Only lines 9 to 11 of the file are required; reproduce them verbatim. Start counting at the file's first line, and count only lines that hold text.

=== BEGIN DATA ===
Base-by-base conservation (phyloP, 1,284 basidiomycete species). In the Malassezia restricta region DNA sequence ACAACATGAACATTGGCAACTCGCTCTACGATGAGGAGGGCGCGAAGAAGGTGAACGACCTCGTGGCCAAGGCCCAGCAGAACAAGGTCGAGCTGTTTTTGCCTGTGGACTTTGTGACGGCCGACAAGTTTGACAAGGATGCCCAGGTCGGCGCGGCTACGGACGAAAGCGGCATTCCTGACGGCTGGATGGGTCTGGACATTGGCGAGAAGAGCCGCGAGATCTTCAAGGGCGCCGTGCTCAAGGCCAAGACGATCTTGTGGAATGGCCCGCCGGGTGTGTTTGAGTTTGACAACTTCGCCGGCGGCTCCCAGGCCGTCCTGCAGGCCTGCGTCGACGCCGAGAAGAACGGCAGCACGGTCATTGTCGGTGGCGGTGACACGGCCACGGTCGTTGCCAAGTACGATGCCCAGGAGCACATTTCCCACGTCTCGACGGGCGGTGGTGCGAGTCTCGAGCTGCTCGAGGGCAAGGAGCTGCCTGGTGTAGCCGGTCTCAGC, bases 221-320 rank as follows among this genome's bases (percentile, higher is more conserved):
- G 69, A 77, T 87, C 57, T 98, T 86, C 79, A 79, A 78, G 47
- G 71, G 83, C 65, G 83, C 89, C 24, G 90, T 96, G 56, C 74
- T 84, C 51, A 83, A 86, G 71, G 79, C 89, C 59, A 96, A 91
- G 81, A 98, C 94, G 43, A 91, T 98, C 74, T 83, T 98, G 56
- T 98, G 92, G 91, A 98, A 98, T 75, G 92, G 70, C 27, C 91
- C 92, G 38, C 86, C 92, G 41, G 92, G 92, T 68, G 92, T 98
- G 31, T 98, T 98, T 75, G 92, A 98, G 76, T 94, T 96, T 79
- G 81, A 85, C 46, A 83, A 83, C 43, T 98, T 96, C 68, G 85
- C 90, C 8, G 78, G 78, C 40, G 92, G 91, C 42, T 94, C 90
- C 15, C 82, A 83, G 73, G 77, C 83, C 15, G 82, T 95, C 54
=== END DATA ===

- G 81, A 85, C 46, A 83, A 83, C 43, T 98, T 96, C 68, G 85
- C 90, C 8, G 78, G 78, C 40, G 92, G 91, C 42, T 94, C 90
- C 15, C 82, A 83, G 73, G 77, C 83, C 15, G 82, T 95, C 54